Maturation was evident among both GFP positive and negative cells (Fig. 1b), the latter likely resulting from activation in trans by type 1 IFN as others have shown27,31. To test this idea, naive DCs were incubated with filtered supernatant from autologous DCs that had been transduced previously with HIV-1-GFP. Supernatant from DCs transduced with HIV-1-GFP, but not with minimal lentivector, upregulated CD86 and ISG15 on the naive DCs (Fig. 1f and Supplementary Fig 1e). Maturation activity was evident at a 1:1000 dilution of supernatant to which nevirapine had been added to preclude carry-over of transduction-competent HIV-1-GFP.
DCs matured when HIV-1-GFP transduction efficiency was augmented with nucleosides37, rather than with SIV VLPs, indicating that Vpx was not required for maturation (Fig. 1g and Supplementary Fig. 1f). DCs were then challenged with replication-competent HIV-1 bearing CCR5-tropic Env, either T cell-tropic or macrophage-tropic38, with or without Vpx-VLPs (Fig. 1h and Supplementary Fig. 1g). The percent of cells transduced by vector bearing either Env increased with Vpx, though DC maturation was observed under all conditions, even among the very few DCs transduced by T cell-tropic env (see inset of Fig. 1h). These results indicate that neither VSV G, nor Vpx, nor high-titer infection, was required for DC maturation.
In response to transduction with HIV-1-GFP, steady-state CXCL10, IFNB1, and IL15 mRNAs reached maximum levels at 48 h, increasing 31,000-, 92-, and 140-fold relative to mock-treated cells, respectively (Fig. 1i, j). Correspondingly, IFNα2, CCL7, IL-6, CXCL10, and TNFα proteins accumulated in the supernatant (Fig. 1k). In contrast to the results with HIV-1-GFP, there were no signs of maturation after transduction with the 3-part minimal lentivector (Fig. 1b, j, k and Supplementary Fig. 1a, b, c, d).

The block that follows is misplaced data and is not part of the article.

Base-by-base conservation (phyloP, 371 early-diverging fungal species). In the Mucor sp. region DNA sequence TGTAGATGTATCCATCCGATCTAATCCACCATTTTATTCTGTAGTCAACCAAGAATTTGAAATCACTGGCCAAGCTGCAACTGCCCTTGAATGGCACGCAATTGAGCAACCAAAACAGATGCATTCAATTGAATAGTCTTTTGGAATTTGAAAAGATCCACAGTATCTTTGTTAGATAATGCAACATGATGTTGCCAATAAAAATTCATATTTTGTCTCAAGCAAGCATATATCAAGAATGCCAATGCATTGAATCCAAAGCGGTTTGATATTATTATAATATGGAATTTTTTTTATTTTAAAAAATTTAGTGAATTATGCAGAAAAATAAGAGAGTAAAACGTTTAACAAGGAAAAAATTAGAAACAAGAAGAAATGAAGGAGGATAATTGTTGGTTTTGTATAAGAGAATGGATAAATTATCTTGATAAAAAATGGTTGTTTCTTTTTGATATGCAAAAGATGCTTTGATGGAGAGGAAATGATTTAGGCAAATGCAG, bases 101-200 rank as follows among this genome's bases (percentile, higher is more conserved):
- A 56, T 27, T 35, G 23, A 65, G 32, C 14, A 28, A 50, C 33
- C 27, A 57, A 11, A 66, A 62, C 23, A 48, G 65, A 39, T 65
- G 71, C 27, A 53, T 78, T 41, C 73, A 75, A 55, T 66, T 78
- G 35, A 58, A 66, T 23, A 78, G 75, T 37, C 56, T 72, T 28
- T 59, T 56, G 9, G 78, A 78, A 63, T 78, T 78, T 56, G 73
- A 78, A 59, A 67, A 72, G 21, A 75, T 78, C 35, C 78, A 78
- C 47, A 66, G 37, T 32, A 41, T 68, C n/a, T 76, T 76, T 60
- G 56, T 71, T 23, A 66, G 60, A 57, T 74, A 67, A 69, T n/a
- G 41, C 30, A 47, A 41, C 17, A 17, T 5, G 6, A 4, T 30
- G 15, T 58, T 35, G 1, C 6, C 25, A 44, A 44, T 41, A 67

DC maturation requires reverse transcription and integration
To determine if early stages in the HIV-1 replication cycle were necessary for maturation, reverse transcription was inhibited by nevirapine (NVP) or the HIV-1 RT mutant D185K/D186L, and integration was inhibited with raltegravir (RALT) or the HIV-1 IN mutant D116A (Supplementary Tables 1 and 2), as previously described39. Each of these four conditions abrogated maturation, as indicated by cell surface CD86 (Fig. 2a, and Supplementary Fig. 2a) and steady-state CXCL10 mRNA (Fig. 2b). When integration was inhibited, CXCL10 mRNA increased in response to challenge with HIV-1-GFP, but levels were nearly 1,000 times lower than when integration was not blocked (Fig. 2b). As an additional control, DCs challenged with the well-characterized, non-infectious, protease active-site mutant D25A40 expressed 10,000 times less CXCL10 mRNA than did cells transduced with HIV-1-GFP (Fig. 2b).